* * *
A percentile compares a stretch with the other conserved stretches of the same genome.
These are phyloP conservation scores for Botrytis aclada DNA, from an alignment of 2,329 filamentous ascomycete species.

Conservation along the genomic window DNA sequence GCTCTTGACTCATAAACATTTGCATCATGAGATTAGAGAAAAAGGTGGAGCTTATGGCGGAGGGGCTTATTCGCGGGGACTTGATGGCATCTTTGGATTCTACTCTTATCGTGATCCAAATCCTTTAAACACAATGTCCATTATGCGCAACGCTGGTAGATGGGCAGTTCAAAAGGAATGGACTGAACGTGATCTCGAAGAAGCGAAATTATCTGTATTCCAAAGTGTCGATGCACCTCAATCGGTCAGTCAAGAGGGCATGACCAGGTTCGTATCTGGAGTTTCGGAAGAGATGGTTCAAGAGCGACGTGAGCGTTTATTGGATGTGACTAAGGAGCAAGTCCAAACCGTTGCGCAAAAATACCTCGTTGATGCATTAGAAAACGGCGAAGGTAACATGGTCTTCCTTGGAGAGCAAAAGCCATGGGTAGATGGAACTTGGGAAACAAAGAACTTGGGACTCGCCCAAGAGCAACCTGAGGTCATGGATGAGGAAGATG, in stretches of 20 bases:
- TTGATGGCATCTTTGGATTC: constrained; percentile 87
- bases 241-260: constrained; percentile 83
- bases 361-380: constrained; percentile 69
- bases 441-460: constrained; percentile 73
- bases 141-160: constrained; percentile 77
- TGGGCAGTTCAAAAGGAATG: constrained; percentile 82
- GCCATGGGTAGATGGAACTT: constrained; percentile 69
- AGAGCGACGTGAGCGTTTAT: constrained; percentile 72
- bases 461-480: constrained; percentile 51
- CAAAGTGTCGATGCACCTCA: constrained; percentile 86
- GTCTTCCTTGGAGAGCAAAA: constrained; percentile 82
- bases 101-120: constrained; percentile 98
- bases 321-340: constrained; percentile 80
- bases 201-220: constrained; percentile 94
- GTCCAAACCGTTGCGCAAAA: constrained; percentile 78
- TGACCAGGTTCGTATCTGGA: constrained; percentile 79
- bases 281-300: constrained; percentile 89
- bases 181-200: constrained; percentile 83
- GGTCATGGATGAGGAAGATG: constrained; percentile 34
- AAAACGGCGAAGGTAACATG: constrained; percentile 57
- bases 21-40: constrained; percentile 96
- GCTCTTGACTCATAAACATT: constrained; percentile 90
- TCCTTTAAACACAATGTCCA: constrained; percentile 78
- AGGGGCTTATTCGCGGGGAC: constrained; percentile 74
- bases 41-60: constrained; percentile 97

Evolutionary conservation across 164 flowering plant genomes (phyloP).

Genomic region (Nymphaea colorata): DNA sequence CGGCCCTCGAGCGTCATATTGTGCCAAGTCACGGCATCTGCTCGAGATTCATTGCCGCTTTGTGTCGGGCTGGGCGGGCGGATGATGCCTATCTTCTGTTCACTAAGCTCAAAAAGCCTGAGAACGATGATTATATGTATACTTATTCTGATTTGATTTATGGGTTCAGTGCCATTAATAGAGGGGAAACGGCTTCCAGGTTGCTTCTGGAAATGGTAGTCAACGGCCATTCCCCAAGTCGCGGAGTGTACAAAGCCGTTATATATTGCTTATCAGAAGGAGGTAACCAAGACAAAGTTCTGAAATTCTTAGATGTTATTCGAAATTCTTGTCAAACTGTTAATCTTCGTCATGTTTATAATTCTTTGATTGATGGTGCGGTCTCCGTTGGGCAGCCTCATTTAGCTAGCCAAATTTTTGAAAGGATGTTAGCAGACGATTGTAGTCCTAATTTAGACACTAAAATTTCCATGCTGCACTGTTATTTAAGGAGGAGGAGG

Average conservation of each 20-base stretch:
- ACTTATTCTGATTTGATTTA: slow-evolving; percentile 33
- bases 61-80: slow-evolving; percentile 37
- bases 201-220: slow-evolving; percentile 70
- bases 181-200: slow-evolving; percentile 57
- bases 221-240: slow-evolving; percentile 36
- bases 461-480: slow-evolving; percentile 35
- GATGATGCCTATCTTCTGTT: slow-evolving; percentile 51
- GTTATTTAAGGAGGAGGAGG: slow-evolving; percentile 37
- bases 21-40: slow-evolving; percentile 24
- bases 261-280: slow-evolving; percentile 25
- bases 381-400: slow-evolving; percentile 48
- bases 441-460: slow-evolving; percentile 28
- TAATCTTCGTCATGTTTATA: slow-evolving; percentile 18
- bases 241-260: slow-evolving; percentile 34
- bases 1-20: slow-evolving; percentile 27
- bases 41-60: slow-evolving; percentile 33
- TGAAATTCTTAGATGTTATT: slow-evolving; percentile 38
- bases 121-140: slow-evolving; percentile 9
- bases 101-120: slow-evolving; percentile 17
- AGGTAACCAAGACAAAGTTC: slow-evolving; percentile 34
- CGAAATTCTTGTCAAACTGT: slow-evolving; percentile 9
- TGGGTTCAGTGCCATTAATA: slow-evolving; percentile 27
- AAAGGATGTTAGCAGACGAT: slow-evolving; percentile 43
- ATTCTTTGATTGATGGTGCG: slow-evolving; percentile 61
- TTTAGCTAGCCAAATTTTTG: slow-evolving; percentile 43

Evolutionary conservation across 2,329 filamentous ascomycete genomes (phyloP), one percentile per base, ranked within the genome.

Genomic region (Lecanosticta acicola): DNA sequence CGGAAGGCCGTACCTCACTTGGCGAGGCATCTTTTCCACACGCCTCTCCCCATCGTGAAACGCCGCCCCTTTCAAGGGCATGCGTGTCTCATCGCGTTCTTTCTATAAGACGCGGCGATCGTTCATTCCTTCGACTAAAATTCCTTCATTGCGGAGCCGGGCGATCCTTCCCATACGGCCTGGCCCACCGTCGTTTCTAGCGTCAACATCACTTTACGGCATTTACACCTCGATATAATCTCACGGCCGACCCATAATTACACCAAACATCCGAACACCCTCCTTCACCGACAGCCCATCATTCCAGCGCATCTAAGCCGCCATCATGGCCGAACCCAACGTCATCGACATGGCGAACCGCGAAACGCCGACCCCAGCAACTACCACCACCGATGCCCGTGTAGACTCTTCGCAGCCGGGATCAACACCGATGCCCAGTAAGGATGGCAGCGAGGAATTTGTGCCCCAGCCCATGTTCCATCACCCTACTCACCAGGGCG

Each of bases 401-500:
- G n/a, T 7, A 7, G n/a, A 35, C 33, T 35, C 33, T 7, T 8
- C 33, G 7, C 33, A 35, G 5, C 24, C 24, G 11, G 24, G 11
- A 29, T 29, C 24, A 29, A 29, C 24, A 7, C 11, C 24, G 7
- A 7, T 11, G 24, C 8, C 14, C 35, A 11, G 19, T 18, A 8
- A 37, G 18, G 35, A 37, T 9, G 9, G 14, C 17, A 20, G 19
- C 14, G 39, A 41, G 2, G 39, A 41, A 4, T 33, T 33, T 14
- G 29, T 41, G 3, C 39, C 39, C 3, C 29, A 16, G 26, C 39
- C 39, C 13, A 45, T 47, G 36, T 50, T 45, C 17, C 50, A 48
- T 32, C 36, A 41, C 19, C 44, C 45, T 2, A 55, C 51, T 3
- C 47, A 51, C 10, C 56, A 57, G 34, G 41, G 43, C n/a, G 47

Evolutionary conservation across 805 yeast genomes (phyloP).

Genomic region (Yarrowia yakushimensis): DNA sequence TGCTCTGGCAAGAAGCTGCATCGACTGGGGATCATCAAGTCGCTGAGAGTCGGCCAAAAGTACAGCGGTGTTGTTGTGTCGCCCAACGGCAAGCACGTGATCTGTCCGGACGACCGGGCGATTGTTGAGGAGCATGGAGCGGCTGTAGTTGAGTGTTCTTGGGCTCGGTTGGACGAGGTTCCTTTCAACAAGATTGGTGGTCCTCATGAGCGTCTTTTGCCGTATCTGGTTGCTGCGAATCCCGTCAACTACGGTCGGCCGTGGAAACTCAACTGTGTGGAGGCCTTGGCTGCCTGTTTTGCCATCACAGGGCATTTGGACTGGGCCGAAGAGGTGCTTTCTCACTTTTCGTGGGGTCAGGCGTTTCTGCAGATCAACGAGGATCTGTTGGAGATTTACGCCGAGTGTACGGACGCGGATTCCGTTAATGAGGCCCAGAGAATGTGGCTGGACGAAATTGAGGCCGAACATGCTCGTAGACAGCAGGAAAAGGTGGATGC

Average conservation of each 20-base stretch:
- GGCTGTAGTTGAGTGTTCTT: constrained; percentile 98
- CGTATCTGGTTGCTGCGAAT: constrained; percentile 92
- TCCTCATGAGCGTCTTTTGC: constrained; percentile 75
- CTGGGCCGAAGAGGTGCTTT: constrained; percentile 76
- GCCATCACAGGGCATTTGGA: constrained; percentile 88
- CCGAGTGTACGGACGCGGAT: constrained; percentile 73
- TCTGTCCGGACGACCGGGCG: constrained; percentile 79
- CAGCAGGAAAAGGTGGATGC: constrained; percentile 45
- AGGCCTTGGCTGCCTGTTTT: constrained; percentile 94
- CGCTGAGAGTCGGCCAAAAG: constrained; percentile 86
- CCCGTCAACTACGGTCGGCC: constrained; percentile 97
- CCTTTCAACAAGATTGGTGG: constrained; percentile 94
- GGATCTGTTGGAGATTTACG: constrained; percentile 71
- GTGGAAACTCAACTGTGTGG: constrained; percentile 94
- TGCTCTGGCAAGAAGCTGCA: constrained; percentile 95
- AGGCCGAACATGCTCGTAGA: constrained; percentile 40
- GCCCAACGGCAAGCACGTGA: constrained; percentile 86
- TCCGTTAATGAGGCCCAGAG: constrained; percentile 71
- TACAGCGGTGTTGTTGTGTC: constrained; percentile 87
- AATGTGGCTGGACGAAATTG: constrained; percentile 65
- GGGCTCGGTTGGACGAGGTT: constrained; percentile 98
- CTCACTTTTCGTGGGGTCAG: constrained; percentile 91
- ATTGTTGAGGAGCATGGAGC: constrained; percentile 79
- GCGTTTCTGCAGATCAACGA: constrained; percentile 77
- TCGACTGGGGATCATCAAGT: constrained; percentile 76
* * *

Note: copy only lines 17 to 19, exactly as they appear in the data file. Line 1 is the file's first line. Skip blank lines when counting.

- bases 201-220: constrained; percentile 94
- GTCCAAACCGTTGCGCAAAA: constrained; percentile 78
- TGACCAGGTTCGTATCTGGA: constrained; percentile 79